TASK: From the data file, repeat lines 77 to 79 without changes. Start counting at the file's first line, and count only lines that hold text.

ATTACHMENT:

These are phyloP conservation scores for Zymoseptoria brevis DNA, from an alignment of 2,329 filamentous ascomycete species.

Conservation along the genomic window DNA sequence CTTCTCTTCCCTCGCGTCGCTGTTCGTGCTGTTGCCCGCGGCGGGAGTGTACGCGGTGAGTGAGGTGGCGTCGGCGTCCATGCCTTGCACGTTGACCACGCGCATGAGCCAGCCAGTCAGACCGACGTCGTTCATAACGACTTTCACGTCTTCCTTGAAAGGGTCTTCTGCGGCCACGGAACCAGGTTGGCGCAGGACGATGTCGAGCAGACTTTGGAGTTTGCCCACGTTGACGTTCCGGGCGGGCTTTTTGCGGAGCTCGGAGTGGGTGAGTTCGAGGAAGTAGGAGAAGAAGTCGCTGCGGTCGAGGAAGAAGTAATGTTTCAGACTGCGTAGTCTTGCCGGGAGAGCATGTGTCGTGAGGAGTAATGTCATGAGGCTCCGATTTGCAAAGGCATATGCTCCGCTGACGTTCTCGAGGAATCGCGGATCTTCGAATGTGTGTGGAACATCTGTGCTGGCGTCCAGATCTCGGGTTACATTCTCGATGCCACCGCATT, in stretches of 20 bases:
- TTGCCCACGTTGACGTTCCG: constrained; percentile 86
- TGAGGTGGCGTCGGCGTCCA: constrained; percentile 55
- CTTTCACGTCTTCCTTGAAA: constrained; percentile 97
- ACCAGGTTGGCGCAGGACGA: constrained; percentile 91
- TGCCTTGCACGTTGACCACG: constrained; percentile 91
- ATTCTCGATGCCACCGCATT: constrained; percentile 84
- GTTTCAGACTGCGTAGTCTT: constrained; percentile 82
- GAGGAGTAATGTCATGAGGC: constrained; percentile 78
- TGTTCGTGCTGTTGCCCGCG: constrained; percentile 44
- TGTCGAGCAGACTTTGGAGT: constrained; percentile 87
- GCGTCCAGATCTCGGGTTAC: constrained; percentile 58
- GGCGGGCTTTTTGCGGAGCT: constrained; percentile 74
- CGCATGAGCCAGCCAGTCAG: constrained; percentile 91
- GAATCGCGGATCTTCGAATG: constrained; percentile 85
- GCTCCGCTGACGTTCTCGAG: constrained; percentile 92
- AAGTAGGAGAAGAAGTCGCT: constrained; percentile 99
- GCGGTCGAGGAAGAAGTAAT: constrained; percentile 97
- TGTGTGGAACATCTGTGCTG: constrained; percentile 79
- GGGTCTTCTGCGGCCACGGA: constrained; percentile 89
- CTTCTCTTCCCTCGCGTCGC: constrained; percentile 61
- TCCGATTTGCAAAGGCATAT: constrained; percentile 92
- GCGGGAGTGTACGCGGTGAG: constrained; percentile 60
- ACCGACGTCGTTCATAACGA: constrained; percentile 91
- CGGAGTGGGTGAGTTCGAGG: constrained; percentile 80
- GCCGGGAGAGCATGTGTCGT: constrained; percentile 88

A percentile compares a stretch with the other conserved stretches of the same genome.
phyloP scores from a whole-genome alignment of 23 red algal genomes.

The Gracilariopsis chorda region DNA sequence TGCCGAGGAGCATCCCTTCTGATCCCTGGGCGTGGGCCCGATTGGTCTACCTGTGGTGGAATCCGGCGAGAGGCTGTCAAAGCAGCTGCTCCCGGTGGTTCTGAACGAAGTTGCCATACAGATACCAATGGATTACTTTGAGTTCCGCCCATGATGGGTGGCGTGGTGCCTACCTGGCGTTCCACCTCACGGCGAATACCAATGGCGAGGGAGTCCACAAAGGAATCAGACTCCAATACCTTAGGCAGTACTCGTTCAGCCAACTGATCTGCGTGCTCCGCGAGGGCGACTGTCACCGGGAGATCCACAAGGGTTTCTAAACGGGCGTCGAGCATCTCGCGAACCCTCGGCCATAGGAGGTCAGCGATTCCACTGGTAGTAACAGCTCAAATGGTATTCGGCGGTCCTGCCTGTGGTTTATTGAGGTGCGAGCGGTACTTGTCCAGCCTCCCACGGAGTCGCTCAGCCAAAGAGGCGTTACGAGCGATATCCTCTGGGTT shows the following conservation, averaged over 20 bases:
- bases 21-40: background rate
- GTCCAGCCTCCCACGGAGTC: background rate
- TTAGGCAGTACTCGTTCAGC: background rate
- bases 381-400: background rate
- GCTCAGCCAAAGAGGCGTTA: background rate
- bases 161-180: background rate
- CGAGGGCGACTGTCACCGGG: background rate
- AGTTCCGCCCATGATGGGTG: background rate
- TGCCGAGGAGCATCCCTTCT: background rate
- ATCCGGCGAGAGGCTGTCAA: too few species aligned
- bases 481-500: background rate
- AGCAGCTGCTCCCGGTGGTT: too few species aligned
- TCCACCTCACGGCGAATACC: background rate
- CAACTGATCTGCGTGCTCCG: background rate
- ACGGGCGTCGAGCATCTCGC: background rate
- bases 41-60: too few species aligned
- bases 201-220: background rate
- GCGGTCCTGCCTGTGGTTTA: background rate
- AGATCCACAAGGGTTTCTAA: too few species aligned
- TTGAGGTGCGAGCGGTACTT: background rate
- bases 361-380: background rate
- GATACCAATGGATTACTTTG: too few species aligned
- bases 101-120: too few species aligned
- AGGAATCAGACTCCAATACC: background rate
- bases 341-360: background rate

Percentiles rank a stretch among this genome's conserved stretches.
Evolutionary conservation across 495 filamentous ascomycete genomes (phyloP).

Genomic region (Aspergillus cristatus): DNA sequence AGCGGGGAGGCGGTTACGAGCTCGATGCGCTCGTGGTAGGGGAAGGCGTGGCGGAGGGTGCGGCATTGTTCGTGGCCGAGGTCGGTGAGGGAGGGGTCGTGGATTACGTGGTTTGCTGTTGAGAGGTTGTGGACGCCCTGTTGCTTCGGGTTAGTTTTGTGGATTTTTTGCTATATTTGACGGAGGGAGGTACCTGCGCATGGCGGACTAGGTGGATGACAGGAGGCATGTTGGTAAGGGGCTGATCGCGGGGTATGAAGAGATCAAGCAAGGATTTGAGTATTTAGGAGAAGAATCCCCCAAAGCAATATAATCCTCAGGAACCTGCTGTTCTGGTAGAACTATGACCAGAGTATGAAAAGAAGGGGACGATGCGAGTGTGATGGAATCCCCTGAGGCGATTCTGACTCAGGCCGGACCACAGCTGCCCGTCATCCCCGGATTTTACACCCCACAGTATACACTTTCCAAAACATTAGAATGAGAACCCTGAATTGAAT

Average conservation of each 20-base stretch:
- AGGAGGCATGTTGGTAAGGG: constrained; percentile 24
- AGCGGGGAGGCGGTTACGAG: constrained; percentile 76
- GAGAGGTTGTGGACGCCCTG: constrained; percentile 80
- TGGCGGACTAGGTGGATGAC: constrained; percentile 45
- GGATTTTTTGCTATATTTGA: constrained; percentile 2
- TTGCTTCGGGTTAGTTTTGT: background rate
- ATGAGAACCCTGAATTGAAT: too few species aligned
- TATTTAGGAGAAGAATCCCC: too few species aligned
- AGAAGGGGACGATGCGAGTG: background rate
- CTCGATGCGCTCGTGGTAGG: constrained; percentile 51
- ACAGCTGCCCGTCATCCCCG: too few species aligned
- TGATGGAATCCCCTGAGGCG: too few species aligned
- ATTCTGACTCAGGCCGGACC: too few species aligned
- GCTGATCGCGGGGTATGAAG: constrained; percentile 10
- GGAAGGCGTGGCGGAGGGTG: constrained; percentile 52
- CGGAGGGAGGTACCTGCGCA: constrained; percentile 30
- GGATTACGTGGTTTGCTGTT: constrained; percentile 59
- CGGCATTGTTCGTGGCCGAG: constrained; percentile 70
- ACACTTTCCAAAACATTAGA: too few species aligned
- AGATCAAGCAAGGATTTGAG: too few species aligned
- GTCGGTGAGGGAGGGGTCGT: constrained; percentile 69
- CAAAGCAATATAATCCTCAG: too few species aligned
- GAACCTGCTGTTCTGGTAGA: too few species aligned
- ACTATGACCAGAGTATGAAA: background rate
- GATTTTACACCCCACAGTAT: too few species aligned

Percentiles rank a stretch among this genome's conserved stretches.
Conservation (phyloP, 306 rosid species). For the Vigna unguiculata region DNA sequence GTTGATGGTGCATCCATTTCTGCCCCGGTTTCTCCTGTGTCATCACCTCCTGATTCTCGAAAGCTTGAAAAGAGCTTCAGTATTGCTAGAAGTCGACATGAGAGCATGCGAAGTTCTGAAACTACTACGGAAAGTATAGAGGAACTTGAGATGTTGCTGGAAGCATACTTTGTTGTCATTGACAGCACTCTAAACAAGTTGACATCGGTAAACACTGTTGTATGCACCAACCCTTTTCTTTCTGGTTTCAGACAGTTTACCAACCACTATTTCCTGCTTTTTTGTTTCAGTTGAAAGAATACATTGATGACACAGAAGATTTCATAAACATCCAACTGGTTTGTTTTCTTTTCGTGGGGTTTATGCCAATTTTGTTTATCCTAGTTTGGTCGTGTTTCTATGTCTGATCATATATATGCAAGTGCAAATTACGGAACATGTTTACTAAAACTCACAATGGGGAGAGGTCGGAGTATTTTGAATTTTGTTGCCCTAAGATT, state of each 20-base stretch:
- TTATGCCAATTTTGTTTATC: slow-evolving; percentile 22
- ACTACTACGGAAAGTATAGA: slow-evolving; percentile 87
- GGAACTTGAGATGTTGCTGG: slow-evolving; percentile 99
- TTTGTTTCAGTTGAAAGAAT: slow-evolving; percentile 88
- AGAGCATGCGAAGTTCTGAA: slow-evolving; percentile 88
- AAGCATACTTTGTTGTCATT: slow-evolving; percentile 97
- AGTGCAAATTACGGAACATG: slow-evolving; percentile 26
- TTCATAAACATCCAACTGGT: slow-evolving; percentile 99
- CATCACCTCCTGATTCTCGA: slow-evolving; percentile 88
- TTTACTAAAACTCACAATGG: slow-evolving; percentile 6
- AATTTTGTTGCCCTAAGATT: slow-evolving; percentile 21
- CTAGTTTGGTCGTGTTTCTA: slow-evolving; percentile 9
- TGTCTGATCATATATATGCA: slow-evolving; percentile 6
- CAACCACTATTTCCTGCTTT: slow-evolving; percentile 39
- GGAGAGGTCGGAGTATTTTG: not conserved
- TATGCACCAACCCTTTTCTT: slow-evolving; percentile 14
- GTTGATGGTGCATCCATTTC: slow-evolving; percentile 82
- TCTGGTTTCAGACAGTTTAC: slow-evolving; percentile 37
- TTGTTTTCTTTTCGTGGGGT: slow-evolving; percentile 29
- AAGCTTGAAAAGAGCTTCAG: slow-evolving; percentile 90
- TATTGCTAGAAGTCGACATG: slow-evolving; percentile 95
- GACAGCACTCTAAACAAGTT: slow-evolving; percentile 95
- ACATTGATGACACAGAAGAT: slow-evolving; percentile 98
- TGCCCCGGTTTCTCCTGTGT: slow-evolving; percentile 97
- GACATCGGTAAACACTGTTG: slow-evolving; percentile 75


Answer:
- CGGCATTGTTCGTGGCCGAG: constrained; percentile 70
- ACACTTTCCAAAACATTAGA: too few species aligned
- AGATCAAGCAAGGATTTGAG: too few species aligned